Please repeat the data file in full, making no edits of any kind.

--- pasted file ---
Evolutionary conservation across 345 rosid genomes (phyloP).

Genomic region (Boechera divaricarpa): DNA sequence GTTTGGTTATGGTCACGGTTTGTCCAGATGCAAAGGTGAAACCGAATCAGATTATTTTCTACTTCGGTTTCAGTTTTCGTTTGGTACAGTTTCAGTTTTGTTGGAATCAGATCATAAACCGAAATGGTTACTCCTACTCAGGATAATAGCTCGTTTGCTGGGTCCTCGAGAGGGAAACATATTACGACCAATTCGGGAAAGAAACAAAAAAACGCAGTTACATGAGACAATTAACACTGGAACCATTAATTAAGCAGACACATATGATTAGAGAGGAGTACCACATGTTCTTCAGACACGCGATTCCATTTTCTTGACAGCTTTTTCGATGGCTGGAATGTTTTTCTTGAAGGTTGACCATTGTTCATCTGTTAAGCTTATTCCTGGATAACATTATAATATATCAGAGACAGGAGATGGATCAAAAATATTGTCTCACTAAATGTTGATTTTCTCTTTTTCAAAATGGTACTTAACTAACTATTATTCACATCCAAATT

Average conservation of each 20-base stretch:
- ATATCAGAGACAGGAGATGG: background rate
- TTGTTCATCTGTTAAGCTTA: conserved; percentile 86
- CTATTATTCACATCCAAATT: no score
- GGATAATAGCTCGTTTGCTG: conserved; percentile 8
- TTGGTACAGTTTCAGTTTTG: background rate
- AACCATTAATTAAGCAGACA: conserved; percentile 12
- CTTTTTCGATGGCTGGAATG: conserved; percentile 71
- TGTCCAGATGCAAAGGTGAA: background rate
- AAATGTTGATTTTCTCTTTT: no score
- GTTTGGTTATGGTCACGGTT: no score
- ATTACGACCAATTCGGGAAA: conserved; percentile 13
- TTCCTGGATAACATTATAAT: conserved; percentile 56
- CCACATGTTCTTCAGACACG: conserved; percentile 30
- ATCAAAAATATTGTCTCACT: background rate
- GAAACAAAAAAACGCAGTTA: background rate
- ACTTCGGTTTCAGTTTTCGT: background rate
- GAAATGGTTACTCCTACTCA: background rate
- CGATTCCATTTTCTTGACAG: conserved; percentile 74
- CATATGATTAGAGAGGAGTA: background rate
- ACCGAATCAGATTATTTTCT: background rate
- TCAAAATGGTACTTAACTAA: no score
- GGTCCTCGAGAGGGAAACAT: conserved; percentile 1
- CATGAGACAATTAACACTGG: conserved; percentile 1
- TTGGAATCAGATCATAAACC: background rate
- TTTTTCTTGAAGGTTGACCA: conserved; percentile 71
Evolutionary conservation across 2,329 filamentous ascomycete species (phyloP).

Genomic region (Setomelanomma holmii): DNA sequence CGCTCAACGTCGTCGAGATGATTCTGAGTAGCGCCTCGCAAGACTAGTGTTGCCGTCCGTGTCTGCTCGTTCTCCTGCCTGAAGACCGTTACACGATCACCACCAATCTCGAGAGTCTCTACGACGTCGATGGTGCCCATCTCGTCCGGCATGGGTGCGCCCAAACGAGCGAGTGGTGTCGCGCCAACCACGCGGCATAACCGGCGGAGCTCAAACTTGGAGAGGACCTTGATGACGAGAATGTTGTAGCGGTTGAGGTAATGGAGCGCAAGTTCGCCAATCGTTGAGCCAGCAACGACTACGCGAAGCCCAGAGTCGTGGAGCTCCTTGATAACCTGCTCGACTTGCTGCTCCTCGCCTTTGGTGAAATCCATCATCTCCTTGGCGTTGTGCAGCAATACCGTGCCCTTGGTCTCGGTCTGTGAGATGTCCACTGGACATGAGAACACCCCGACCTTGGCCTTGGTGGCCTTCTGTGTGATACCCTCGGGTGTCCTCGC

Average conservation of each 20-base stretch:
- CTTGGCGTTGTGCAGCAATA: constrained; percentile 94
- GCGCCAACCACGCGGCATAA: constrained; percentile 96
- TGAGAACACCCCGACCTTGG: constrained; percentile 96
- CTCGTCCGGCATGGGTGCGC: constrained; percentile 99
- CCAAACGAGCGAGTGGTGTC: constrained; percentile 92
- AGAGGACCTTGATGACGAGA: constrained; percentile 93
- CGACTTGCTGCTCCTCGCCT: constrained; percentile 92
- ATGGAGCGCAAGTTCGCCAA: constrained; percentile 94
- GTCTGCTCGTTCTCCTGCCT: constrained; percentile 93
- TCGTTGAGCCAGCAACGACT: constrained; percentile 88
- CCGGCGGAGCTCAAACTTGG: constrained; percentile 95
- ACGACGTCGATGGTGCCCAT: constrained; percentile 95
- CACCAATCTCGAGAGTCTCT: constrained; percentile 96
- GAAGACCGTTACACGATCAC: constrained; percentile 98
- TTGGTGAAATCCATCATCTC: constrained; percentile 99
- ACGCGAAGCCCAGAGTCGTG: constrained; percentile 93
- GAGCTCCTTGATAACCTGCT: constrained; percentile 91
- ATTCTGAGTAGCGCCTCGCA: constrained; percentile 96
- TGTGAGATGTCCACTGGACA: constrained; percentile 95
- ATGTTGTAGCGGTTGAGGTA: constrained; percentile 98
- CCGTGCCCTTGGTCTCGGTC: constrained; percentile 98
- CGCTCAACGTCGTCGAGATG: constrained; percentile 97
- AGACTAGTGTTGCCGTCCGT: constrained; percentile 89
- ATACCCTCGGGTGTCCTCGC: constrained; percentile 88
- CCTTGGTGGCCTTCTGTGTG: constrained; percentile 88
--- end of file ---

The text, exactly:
Evolutionary conservation across 345 rosid genomes (phyloP).

Genomic region (Boechera divaricarpa): DNA sequence GTTTGGTTATGGTCACGGTTTGTCCAGATGCAAAGGTGAAACCGAATCAGATTATTTTCTACTTCGGTTTCAGTTTTCGTTTGGTACAGTTTCAGTTTTGTTGGAATCAGATCATAAACCGAAATGGTTACTCCTACTCAGGATAATAGCTCGTTTGCTGGGTCCTCGAGAGGGAAACATATTACGACCAATTCGGGAAAGAAACAAAAAAACGCAGTTACATGAGACAATTAACACTGGAACCATTAATTAAGCAGACACATATGATTAGAGAGGAGTACCACATGTTCTTCAGACACGCGATTCCATTTTCTTGACAGCTTTTTCGATGGCTGGAATGTTTTTCTTGAAGGTTGACCATTGTTCATCTGTTAAGCTTATTCCTGGATAACATTATAATATATCAGAGACAGGAGATGGATCAAAAATATTGTCTCACTAAATGTTGATTTTCTCTTTTTCAAAATGGTACTTAACTAACTATTATTCACATCCAAATT

Average conservation of each 20-base stretch:
- ATATCAGAGACAGGAGATGG: background rate
- TTGTTCATCTGTTAAGCTTA: conserved; percentile 86
- CTATTATTCACATCCAAATT: no score
- GGATAATAGCTCGTTTGCTG: conserved; percentile 8
- TTGGTACAGTTTCAGTTTTG: background rate
- AACCATTAATTAAGCAGACA: conserved; percentile 12
- CTTTTTCGATGGCTGGAATG: conserved; percentile 71
- TGTCCAGATGCAAAGGTGAA: background rate
- AAATGTTGATTTTCTCTTTT: no score
- GTTTGGTTATGGTCACGGTT: no score
- ATTACGACCAATTCGGGAAA: conserved; percentile 13
- TTCCTGGATAACATTATAAT: conserved; percentile 56
- CCACATGTTCTTCAGACACG: conserved; percentile 30
- ATCAAAAATATTGTCTCACT: background rate
- GAAACAAAAAAACGCAGTTA: background rate
- ACTTCGGTTTCAGTTTTCGT: background rate
- GAAATGGTTACTCCTACTCA: background rate
- CGATTCCATTTTCTTGACAG: conserved; percentile 74
- CATATGATTAGAGAGGAGTA: background rate
- ACCGAATCAGATTATTTTCT: background rate
- TCAAAATGGTACTTAACTAA: no score
- GGTCCTCGAGAGGGAAACAT: conserved; percentile 1
- CATGAGACAATTAACACTGG: conserved; percentile 1
- TTGGAATCAGATCATAAACC: background rate
- TTTTTCTTGAAGGTTGACCA: conserved; percentile 71
Evolutionary conservation across 2,329 filamentous ascomycete species (phyloP).

Genomic region (Setomelanomma holmii): DNA sequence CGCTCAACGTCGTCGAGATGATTCTGAGTAGCGCCTCGCAAGACTAGTGTTGCCGTCCGTGTCTGCTCGTTCTCCTGCCTGAAGACCGTTACACGATCACCACCAATCTCGAGAGTCTCTACGACGTCGATGGTGCCCATCTCGTCCGGCATGGGTGCGCCCAAACGAGCGAGTGGTGTCGCGCCAACCACGCGGCATAACCGGCGGAGCTCAAACTTGGAGAGGACCTTGATGACGAGAATGTTGTAGCGGTTGAGGTAATGGAGCGCAAGTTCGCCAATCGTTGAGCCAGCAACGACTACGCGAAGCCCAGAGTCGTGGAGCTCCTTGATAACCTGCTCGACTTGCTGCTCCTCGCCTTTGGTGAAATCCATCATCTCCTTGGCGTTGTGCAGCAATACCGTGCCCTTGGTCTCGGTCTGTGAGATGTCCACTGGACATGAGAACACCCCGACCTTGGCCTTGGTGGCCTTCTGTGTGATACCCTCGGGTGTCCTCGC

Average conservation of each 20-base stretch:
- CTTGGCGTTGTGCAGCAATA: constrained; percentile 94
- GCGCCAACCACGCGGCATAA: constrained; percentile 96
- TGAGAACACCCCGACCTTGG: constrained; percentile 96
- CTCGTCCGGCATGGGTGCGC: constrained; percentile 99
- CCAAACGAGCGAGTGGTGTC: constrained; percentile 92
- AGAGGACCTTGATGACGAGA: constrained; percentile 93
- CGACTTGCTGCTCCTCGCCT: constrained; percentile 92
- ATGGAGCGCAAGTTCGCCAA: constrained; percentile 94
- GTCTGCTCGTTCTCCTGCCT: constrained; percentile 93
- TCGTTGAGCCAGCAACGACT: constrained; percentile 88
- CCGGCGGAGCTCAAACTTGG: constrained; percentile 95
- ACGACGTCGATGGTGCCCAT: constrained; percentile 95
- CACCAATCTCGAGAGTCTCT: constrained; percentile 96
- GAAGACCGTTACACGATCAC: constrained; percentile 98
- TTGGTGAAATCCATCATCTC: constrained; percentile 99
- ACGCGAAGCCCAGAGTCGTG: constrained; percentile 93
- GAGCTCCTTGATAACCTGCT: constrained; percentile 91
- ATTCTGAGTAGCGCCTCGCA: constrained; percentile 96
- TGTGAGATGTCCACTGGACA: constrained; percentile 95
- ATGTTGTAGCGGTTGAGGTA: constrained; percentile 98
- CCGTGCCCTTGGTCTCGGTC: constrained; percentile 98
- CGCTCAACGTCGTCGAGATG: constrained; percentile 97
- AGACTAGTGTTGCCGTCCGT: constrained; percentile 89
- ATACCCTCGGGTGTCCTCGC: constrained; percentile 88
- CCTTGGTGGCCTTCTGTGTG: constrained; percentile 88